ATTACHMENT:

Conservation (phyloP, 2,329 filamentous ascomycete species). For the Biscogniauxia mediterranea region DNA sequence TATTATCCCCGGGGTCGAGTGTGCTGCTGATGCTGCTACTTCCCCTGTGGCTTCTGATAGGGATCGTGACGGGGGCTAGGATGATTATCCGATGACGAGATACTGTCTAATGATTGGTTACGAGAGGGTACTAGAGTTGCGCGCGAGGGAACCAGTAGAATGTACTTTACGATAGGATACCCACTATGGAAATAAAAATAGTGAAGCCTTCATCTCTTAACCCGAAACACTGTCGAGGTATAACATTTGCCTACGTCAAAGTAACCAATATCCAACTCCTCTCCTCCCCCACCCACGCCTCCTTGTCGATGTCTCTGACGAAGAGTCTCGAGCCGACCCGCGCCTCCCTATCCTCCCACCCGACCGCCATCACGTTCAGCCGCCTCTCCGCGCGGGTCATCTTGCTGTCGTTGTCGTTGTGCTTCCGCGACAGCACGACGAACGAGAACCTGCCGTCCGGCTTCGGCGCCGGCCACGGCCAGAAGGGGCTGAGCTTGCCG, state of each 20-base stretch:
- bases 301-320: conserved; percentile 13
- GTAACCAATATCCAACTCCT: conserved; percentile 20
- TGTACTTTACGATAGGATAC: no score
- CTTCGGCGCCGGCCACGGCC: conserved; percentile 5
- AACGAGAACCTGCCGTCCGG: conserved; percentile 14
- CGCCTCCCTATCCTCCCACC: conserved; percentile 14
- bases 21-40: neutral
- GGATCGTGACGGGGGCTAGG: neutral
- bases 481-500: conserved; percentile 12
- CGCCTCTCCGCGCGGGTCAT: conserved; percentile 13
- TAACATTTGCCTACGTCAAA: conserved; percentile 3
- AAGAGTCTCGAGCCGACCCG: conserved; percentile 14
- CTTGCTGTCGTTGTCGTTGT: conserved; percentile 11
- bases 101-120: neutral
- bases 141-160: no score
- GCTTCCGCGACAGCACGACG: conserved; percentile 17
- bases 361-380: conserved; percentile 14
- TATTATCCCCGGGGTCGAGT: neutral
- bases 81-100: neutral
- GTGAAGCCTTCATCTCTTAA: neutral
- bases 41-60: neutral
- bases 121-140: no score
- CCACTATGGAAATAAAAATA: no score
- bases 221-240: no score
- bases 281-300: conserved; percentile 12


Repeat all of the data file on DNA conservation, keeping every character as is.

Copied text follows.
Conservation (phyloP, 2,329 filamentous ascomycete species). For the Biscogniauxia mediterranea region DNA sequence TATTATCCCCGGGGTCGAGTGTGCTGCTGATGCTGCTACTTCCCCTGTGGCTTCTGATAGGGATCGTGACGGGGGCTAGGATGATTATCCGATGACGAGATACTGTCTAATGATTGGTTACGAGAGGGTACTAGAGTTGCGCGCGAGGGAACCAGTAGAATGTACTTTACGATAGGATACCCACTATGGAAATAAAAATAGTGAAGCCTTCATCTCTTAACCCGAAACACTGTCGAGGTATAACATTTGCCTACGTCAAAGTAACCAATATCCAACTCCTCTCCTCCCCCACCCACGCCTCCTTGTCGATGTCTCTGACGAAGAGTCTCGAGCCGACCCGCGCCTCCCTATCCTCCCACCCGACCGCCATCACGTTCAGCCGCCTCTCCGCGCGGGTCATCTTGCTGTCGTTGTCGTTGTGCTTCCGCGACAGCACGACGAACGAGAACCTGCCGTCCGGCTTCGGCGCCGGCCACGGCCAGAAGGGGCTGAGCTTGCCG, state of each 20-base stretch:
- bases 301-320: conserved; percentile 13
- GTAACCAATATCCAACTCCT: conserved; percentile 20
- TGTACTTTACGATAGGATAC: no score
- CTTCGGCGCCGGCCACGGCC: conserved; percentile 5
- AACGAGAACCTGCCGTCCGG: conserved; percentile 14
- CGCCTCCCTATCCTCCCACC: conserved; percentile 14
- bases 21-40: neutral
- GGATCGTGACGGGGGCTAGG: neutral
- bases 481-500: conserved; percentile 12
- CGCCTCTCCGCGCGGGTCAT: conserved; percentile 13
- TAACATTTGCCTACGTCAAA: conserved; percentile 3
- AAGAGTCTCGAGCCGACCCG: conserved; percentile 14
- CTTGCTGTCGTTGTCGTTGT: conserved; percentile 11
- bases 101-120: neutral
- bases 141-160: no score
- GCTTCCGCGACAGCACGACG: conserved; percentile 17
- bases 361-380: conserved; percentile 14
- TATTATCCCCGGGGTCGAGT: neutral
- bases 81-100: neutral
- GTGAAGCCTTCATCTCTTAA: neutral
- bases 41-60: neutral
- bases 121-140: no score
- CCACTATGGAAATAAAAATA: no score
- bases 221-240: no score
- bases 281-300: conserved; percentile 12